PACIFIC GROVE, Calif. (KION) The Pacific Grove Police Department announced they started a Chaplain Program. They will train local faith-based volunteers to assist both community members and police officers during times of crisis, including lockdowns or hostage situations.
They say law enforcement and faith-based groups are the key pillars of a local community and when they work together, neighborhoods thrive.
"That makes a big difference. It's a great way for the police to, I think, show that they care about us in the community that they are," commented Josh Jenkins, a Pacific Grove resident. "They're here, you know, to do what they say, which is to protect and serve."
Pacific Grove Police Department Chief Cathy Madalone explained that they will receive approved training, "so that they learn how to handle critical incidents and see scenes that regular people shouldn't be seeing."
Madalone said the program is supposed to help with the emotional health of the officers and the community.
For now, there are two religious people participating Deacon Scott Taylor, from St. Mary by the Sea Catholic Church, and Pastor Charlie Rodriguez, from Peninsula Christian Center. Both had to pass a criminal record check.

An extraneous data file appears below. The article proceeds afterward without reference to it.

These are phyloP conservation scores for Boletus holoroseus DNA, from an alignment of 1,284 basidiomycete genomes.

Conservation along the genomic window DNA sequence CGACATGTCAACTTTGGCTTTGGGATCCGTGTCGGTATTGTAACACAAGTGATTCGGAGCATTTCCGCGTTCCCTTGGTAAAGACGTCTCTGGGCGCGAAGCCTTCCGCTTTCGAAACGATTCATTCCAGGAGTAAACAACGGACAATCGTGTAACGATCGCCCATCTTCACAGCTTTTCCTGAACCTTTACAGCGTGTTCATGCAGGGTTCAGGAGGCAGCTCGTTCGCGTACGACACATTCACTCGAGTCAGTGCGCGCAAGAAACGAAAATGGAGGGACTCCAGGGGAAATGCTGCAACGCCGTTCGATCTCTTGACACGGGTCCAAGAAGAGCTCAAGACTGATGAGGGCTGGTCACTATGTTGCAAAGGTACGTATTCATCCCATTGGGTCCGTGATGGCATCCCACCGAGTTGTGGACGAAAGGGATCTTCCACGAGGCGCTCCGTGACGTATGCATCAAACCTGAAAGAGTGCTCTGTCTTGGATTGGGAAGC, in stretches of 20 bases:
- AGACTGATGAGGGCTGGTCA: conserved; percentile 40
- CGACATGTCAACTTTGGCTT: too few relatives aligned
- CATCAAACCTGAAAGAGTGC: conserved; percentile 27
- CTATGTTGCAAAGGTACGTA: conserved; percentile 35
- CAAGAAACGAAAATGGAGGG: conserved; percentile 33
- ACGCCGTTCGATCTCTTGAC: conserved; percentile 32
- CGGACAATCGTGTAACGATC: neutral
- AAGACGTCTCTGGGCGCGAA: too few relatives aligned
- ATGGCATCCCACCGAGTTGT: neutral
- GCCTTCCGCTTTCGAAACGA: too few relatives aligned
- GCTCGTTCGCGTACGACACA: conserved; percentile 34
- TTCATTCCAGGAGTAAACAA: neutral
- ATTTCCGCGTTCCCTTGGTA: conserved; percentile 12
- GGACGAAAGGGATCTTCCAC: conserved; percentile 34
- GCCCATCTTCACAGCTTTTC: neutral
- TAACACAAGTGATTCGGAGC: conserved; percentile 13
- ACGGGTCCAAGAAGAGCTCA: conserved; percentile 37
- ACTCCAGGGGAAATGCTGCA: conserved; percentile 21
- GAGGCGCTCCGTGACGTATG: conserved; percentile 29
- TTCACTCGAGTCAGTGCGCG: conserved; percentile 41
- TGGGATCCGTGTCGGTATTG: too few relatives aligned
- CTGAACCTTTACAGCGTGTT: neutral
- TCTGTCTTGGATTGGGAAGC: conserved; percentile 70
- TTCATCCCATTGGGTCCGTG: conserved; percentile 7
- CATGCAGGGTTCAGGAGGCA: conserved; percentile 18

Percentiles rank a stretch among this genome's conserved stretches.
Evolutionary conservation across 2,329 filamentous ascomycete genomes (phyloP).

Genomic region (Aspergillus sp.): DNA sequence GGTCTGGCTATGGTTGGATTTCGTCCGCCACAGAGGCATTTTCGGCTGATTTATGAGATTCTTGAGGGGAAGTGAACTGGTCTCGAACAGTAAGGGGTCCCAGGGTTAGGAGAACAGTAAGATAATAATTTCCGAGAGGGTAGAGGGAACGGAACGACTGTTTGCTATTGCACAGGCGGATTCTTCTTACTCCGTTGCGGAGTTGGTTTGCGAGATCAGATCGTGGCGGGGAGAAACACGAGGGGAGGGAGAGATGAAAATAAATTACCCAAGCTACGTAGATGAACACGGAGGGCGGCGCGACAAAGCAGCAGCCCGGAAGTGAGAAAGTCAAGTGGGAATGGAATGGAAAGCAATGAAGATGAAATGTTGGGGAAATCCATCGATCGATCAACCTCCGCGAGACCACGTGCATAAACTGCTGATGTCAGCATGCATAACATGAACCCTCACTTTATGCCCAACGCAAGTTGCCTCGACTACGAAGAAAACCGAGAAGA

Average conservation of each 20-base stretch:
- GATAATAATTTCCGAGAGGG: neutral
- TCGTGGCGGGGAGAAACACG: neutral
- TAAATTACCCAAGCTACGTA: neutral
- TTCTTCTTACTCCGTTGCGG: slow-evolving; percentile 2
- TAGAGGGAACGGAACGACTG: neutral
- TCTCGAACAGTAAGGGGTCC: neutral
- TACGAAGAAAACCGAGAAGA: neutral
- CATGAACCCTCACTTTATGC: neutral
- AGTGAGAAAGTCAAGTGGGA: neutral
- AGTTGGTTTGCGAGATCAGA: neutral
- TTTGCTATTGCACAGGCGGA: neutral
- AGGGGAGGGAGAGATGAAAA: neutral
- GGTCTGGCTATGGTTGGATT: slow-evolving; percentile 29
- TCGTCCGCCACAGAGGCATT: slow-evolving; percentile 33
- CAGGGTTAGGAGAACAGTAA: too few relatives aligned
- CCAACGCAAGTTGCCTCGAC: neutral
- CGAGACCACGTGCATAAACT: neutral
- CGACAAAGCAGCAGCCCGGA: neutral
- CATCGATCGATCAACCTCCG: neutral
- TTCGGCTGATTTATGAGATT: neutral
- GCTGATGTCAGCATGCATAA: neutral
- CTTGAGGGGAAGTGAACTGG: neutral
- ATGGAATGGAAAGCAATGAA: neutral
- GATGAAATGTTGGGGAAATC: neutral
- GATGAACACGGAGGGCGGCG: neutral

"We recognize that the influence that faith-based leaders have on people within the community and even within our own department here," said Cathy Madalone. "The chaplains will provide some counseling and emotional support to the members of our team, our families and to members of the community as well."
For their part, the chaplains said this program will have a positive impact on the community.
"There are a lot of things that are going on in this world and we that we can be there to help them, to support them and not judge them, but hear them very well in their in any area of their life and pray with them," said Pastor Charlie Rodriguez.
The chaplain will also help victims of crimes, notify people about the death of family members, and support officers when they experience traumatic situations such as vehicular accidents with fatalities.
"If the police need us, we'll be there," Rodriguez said.
The police said that the chaplains will be called when necessary, so they don't have an estimated number of hours they could dedicate to this activity, but as soon as the chaplains decide to take the training, they will be able to accompany the officers in their patrols.